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Confirmed keynote speakers
Dr. Yuguo Li
From SARS to post COVID-20 and beyond — What we have learnt on safeguarding indoor environments
Dr. Yuguo Li is Professor, Associate Dean of Engineering (Research) and former Head of Department of Mechanical Engineering, The University of Hong Kong. He studied at Shanghai Jiaotong University, Tsinghua and KTH in Stockholm, and was a Principal Research Scientist at CSIRO. His main research interests are on built environment engineering (indoor air quality, city climate, and environment studies of infection). He led the development of 2009 WHO guidelines on natural ventilation, and more recently contributed to the ASHRAE Position Documents on Infectious Aerosols (incl. COVID). He currently serves as an Associate Editor of Indoor Air, and President of ISIAQ Academy of Fellows. He received John Rydberg Gold Medal from SCANVAC in 2014, and an Honorary Doctor Degree from Aalborg University, Denmark, 2015 and the Inoue Memorial Award, SHASE, Japan in 2016. He was elected a Fellow of ASHRAE, ISIAQ, HKIE, and IMechE.
Dr. Jelena Srebric
How can we mitigate future respiratory virus diseases? - Findings from five studies on COVID-19 transmission.
Dr. Srebric is a Professor of Mechanical Engineering and a founding Director of the Center for Sustainability in the Built Environment at the University of Maryland (City@UMD). The original focus of Srebric’s research is on measurements and multi-scale modeling of built infrastructure to provide reliable assessments of how these systems affect occupant respiratory health, building energy consumption, and associated CO
emissions. Her most recent work focuses on personal protective equipment and personal comfort systems to improve health and comfort outcomes for occupants. She taught and developed new courses at University of Maryland, Penn State, and Harvard. She also presented more than thirty invited lectures at different institutions including Stanford, Princeton, MIT, Columbia University, National Academy of Sciences (NAS), and National Academy of Engineering (NAE). Her work on Covid-19 was featured in News media including The New York Times, NPR, NBC News, Wall Street Journal, The Baltimore Sun, and others. She was elected an international member of the Serbian National Academy of Engineering in 2013. Dr. Srebric became an Elected Fellow of the International Society of Indoor Air Quality and Climate (ISIAQ) in 2018, and an Elected Fellow of the International Building Performance and Simulation Association (IBPSA) in 2019. Her research work was recognized with a 2020 USM Board of Regents’ Faculty Award for Excellence in Innovation.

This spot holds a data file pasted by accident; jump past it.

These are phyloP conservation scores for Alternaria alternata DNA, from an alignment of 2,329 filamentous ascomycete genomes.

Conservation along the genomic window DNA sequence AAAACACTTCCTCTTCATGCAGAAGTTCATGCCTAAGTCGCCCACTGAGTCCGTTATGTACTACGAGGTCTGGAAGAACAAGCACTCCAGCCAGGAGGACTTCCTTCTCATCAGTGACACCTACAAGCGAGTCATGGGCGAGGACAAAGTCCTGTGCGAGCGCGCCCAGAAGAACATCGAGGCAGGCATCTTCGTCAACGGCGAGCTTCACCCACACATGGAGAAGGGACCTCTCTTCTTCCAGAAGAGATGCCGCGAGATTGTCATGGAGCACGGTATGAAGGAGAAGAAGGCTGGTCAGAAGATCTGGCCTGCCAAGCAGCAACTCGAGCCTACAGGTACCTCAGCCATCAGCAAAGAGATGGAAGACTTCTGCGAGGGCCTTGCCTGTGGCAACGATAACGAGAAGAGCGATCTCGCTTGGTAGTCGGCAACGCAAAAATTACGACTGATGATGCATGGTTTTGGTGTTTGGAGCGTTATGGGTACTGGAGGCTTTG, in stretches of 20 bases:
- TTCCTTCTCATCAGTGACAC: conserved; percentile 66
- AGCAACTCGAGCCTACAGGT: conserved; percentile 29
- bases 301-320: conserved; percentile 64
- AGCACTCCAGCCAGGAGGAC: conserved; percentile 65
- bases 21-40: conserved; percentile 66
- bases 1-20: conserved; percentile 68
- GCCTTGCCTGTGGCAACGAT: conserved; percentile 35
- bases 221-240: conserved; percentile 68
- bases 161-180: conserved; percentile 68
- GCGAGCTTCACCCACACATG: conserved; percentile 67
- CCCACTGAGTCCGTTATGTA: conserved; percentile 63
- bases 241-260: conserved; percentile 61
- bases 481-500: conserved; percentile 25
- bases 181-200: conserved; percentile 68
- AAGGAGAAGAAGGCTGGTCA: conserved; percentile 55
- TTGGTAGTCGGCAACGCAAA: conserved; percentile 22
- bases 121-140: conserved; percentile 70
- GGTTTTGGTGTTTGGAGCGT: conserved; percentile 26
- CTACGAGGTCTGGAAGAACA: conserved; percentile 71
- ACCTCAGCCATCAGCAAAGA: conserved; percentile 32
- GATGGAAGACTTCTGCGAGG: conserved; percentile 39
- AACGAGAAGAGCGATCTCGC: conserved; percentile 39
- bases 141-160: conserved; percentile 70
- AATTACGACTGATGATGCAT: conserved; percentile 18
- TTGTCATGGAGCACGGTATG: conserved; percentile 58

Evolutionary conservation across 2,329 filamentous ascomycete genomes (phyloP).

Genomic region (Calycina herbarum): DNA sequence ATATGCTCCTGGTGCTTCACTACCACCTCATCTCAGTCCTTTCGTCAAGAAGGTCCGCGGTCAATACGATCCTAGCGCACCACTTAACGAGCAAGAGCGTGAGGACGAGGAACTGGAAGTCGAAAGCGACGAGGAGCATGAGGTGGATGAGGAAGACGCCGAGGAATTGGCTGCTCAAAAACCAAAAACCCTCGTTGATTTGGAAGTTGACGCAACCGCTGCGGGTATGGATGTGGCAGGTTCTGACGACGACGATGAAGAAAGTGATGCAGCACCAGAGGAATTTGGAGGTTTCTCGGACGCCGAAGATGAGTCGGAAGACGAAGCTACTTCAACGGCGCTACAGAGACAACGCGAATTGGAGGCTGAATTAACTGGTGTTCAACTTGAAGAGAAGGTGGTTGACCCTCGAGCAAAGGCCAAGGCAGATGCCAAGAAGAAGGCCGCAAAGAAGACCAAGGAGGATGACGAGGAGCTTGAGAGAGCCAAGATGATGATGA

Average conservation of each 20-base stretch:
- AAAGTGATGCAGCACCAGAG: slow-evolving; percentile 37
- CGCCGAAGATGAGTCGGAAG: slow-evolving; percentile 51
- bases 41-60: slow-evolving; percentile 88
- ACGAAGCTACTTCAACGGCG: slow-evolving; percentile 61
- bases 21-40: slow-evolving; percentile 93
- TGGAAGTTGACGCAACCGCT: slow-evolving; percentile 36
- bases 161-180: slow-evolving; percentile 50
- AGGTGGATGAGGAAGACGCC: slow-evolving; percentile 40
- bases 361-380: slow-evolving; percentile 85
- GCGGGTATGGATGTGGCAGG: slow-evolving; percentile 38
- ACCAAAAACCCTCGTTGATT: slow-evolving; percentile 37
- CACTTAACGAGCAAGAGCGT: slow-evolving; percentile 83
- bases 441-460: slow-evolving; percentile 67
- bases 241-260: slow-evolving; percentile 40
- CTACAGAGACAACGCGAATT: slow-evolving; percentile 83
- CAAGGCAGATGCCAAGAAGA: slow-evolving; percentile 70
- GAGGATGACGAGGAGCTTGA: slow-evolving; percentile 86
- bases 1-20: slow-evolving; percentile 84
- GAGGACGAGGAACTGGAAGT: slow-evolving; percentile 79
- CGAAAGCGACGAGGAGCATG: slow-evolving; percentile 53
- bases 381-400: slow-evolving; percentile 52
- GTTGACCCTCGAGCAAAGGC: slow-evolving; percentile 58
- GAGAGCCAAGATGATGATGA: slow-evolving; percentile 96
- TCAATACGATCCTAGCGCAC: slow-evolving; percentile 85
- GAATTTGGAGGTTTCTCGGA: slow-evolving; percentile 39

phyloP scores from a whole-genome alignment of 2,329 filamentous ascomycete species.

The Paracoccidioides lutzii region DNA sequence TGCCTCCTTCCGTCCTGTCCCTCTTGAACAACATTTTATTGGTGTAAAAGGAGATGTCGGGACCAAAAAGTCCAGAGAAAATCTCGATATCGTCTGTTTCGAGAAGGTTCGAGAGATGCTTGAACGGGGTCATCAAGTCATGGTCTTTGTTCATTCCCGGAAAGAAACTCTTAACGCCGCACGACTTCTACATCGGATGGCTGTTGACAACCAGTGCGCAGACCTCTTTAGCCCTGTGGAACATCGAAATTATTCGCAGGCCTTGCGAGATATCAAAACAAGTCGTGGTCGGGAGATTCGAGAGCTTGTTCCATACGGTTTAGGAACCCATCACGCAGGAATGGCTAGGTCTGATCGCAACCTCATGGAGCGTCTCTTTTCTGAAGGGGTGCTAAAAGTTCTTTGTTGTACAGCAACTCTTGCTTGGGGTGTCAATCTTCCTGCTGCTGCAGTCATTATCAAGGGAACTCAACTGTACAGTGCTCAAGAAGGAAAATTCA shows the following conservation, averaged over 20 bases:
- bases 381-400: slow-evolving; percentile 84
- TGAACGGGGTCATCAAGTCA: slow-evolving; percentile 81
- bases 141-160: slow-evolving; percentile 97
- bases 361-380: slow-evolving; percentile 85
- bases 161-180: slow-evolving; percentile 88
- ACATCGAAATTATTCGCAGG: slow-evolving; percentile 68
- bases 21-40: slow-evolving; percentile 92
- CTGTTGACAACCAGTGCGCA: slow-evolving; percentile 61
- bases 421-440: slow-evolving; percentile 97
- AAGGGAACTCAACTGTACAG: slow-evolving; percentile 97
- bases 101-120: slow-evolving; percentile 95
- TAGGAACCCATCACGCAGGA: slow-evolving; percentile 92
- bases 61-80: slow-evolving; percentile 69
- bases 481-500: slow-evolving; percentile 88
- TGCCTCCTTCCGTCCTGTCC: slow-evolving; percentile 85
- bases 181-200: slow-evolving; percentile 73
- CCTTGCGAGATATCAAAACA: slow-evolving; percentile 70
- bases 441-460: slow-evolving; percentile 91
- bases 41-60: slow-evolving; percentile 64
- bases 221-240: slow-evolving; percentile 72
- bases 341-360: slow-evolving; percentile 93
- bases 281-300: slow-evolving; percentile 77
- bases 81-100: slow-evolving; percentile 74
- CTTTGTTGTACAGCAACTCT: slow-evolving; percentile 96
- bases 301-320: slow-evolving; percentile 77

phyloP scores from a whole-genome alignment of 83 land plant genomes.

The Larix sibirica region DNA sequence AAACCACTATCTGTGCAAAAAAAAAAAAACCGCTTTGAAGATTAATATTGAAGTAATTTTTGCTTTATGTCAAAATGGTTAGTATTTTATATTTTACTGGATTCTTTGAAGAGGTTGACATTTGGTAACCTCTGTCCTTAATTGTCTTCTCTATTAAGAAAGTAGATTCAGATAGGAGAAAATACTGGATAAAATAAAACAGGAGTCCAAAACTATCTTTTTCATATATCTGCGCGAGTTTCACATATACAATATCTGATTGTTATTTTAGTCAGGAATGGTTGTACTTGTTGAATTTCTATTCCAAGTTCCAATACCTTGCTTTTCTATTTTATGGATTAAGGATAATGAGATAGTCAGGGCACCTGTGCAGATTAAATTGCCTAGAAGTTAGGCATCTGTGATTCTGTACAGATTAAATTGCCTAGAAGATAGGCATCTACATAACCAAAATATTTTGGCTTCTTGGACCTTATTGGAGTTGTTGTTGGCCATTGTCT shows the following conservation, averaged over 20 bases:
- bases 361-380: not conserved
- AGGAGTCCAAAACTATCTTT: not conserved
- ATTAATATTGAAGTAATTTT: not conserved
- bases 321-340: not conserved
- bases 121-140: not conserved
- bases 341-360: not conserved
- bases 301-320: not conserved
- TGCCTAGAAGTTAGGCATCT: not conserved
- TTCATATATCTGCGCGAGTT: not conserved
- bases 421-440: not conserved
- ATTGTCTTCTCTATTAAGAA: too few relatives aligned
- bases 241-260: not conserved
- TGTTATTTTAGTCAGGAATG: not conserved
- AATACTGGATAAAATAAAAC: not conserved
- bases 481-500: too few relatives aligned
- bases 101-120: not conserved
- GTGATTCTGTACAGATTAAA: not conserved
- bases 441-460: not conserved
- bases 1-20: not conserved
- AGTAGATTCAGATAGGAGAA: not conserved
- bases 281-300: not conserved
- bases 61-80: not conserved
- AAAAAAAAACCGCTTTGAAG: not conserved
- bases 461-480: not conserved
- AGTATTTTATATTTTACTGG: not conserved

Dr. Richard de Dear
A paradigm-shift in accurate individualized & digitized thermal comfort prediction
Over the last 35 years, Professor Richard de Dear has focused his research career on defining what occupants want and need from their built environments, and assessing the performance of buildings in terms of meeting those requirements. He is currently the most highly cited living researcher in the domain of thermal comfort, with over 250 peer-reviewed papers plus several monographs on the subject. Within that body of research it is his adaptive model of thermal comfort that’s had the greatest impact, not just on the research community but also on the design and operation of actual buildings. De Dear's adaptive model underpins the American Society of Heating and the Refrigerating and Air Conditioning Engineers’ thermal comfort standard, ASHRAE 55-2004, 2010, 2013, which in turn, informs several national thermal comfort standards around the world.
Dr. Pawel Wargocki
exposure — The truth about the infamous 1000 ppmv threshold, and other COol facts